One silver lining of being away in internment camp was that the seedlings in the peony fields (5-acres) had matured and were flowering, allowing Toichi to evaluate and keep the promising ones. When Toichi began to concentrate on tree peonies, breeding them was still in its infancy. Although tree peonies could be easily bought from nurseries, they were largely imported from Japan and Europe where flowering plants could be bought inexpensively and marked up once arrived in US. The few people engaged in hybridizing and selecting tree peonies commenced their programs around the same time Toichi became interested; among them was Professor A.P Saunders, still regarded the most successful and prolific breeder of peonies who only named 1 percent of his seedlings, whom Toichi corresponded in letters. Saunders was encouraging of his efforts: ‘You’re a young man yet. Plant as many seeds as you can, and see what you get.” Another individual was Roy Klehm who graciously advised on propagation difficulties, especially with grafting since Toichi was experiencing problems with poor quality rootstocks. Klehm himself had visited the peony fields at the Hayward nursery. In addition to the tree peonies acquired from Japan, Toichi imported the yellow peonies from Victor Lemoine of Lorraine, France; Lemoine had crossed Paeonia lutea with Paeonia suffruticosa to broaden the color range and his cultivars, like ‘Alice Harding’ and ‘Chromatella’ are still cultivated today. Most of the tree peonies today attributed to Toichi’s breeding were named and registered by Roy Klehm, but the best one ‘Toichi Ruby’ has won superlatives from tree peony fanciers for its rich rose red color, fragrance, and clean foliage.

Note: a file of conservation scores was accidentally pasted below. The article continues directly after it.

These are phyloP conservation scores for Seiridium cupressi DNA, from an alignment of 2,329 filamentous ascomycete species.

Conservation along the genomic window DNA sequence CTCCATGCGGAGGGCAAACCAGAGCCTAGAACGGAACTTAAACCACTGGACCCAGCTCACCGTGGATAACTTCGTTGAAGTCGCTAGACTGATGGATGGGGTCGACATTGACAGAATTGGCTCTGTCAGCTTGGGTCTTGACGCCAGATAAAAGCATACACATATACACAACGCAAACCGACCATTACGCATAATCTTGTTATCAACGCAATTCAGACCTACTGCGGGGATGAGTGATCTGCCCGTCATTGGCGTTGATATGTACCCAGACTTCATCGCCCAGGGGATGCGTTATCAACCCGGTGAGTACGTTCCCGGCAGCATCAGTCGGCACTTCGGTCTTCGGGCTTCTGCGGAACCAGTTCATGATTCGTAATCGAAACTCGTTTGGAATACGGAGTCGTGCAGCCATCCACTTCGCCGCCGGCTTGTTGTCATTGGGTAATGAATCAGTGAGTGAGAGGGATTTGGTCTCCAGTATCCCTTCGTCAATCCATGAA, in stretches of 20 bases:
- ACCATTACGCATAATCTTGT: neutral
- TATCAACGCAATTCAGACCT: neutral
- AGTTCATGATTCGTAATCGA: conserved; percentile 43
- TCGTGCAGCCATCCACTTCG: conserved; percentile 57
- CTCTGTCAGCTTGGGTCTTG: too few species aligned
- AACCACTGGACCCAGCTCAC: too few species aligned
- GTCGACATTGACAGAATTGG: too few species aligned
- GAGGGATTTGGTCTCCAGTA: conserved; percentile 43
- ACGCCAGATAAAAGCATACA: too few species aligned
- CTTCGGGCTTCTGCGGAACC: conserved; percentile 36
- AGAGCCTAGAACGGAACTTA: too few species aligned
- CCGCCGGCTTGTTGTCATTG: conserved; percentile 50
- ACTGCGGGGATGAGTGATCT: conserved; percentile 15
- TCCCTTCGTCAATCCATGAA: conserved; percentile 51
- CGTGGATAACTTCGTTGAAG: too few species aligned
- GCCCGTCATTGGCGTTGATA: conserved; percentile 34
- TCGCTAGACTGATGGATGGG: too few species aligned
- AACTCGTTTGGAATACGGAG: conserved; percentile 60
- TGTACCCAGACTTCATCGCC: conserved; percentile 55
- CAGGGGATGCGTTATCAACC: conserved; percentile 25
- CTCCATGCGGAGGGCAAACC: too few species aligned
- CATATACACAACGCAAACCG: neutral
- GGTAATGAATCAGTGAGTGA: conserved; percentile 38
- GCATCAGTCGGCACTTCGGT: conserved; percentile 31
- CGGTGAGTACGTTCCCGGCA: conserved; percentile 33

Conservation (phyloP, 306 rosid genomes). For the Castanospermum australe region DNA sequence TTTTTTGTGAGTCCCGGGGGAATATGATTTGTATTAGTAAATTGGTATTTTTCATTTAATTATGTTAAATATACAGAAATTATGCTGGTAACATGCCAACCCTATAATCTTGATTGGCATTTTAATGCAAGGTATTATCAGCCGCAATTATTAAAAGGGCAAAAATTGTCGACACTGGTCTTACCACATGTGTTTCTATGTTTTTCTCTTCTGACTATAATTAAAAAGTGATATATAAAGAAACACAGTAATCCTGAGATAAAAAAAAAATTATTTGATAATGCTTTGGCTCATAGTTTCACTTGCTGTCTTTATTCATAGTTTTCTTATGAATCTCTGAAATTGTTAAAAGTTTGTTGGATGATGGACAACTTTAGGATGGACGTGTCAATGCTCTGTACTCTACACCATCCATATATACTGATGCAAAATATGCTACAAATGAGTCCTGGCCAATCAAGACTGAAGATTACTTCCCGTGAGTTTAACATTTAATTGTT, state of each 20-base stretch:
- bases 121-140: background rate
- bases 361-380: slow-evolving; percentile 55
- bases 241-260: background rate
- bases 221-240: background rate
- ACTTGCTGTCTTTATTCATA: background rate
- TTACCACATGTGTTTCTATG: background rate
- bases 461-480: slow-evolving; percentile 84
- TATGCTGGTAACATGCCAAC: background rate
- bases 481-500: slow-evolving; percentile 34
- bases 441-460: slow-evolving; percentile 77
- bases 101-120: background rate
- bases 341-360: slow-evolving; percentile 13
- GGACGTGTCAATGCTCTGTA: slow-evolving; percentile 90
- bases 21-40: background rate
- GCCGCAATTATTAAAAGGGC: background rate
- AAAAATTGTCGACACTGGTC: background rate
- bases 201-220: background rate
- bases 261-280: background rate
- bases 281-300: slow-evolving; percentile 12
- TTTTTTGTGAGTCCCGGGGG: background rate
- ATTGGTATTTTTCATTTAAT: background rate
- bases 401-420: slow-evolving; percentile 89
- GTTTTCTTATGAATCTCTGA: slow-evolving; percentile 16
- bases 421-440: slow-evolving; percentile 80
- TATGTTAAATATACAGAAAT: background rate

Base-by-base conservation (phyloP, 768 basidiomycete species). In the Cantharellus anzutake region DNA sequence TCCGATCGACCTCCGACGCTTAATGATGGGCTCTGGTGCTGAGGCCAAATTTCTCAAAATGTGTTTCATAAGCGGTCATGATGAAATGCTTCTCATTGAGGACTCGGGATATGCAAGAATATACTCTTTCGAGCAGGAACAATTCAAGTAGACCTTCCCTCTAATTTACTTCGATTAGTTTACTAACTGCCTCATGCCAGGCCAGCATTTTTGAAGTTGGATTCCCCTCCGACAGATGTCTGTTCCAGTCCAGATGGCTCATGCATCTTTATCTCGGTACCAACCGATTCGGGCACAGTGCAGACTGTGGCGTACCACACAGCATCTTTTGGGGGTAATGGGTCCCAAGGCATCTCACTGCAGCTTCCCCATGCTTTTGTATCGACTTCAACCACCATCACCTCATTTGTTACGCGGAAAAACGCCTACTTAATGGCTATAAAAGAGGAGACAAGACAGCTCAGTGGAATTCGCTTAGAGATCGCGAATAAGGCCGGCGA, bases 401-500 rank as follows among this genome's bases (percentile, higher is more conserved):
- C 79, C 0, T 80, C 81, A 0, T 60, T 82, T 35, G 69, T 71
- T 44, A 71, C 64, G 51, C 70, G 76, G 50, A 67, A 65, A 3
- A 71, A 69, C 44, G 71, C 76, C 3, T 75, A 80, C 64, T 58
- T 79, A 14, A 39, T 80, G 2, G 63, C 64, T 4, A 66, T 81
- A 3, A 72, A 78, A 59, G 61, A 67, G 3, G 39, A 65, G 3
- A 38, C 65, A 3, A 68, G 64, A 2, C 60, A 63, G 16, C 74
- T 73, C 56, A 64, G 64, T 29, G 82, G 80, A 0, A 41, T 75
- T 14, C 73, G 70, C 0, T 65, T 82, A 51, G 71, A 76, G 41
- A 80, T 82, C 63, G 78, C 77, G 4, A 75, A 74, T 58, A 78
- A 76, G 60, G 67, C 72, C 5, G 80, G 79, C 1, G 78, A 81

Given their slow maturity and lengthy propagation, tree peonies alone were not lucrative for the nursery to sustain itself. Camellias became the bread and butter because they were becoming popular as plants and cut flowers (camellia corsages accounted for a portion of the nursery income during the first three to four years). One of Domoto’s significant introductions to US for his breeding was Camellia reticulata‘Captain Rawes’, which had been grown in Europe for over a century by that time. Imported from China by its namesake to UK, ‘Captain Rawes’ did not flower in a greenhouse until 1826. This plant became the type specimen (the sample that taxonomists use to describe a new species) on which the botanist John Lindley recognized Camellia reticulata in the Botanical Register (1827). In 1936, Domoto imported scions of ‘Captain Rawes’ from the Hiller Nurseries, Winchester, UK, but his grafts nearly all failed, forcing him to request another shipment of grafted plants instead. Seeing that the grafted plants from Hillier’s were side and whip grafts rather than the cleft grafts popular in US, Domoto broadened his perspective on grafting camellias. Reticulata camellias are uncommon in gardens, given their large size (plants can reach up to 50’ in the wild), propagation difficulties, and winter hardiness. When pressed for these camellias’ lack of popularity, Domoto remarked: ‘It’s a big flower, and it’s a rangy-looking plant. You really don’t get the full impact of these varieties until the plant gets good-sized, in order to make any show’. He had hoped to capitalize on their brief popularity but was unable to produce saleable plants in time. On the other hand, his work with the fall-flowering Camellia sasanqua was successful. Its smaller and tighter growth, evergreen foliage, and vibrant flower colors were attractive attributes that possessed enormous potential for good garden plants. ‘Dwarf Shishi’, a seedling of the well-known ‘Shisi-Gashira’, was acclaimed for its compact, slow growth and large dark pink flowers.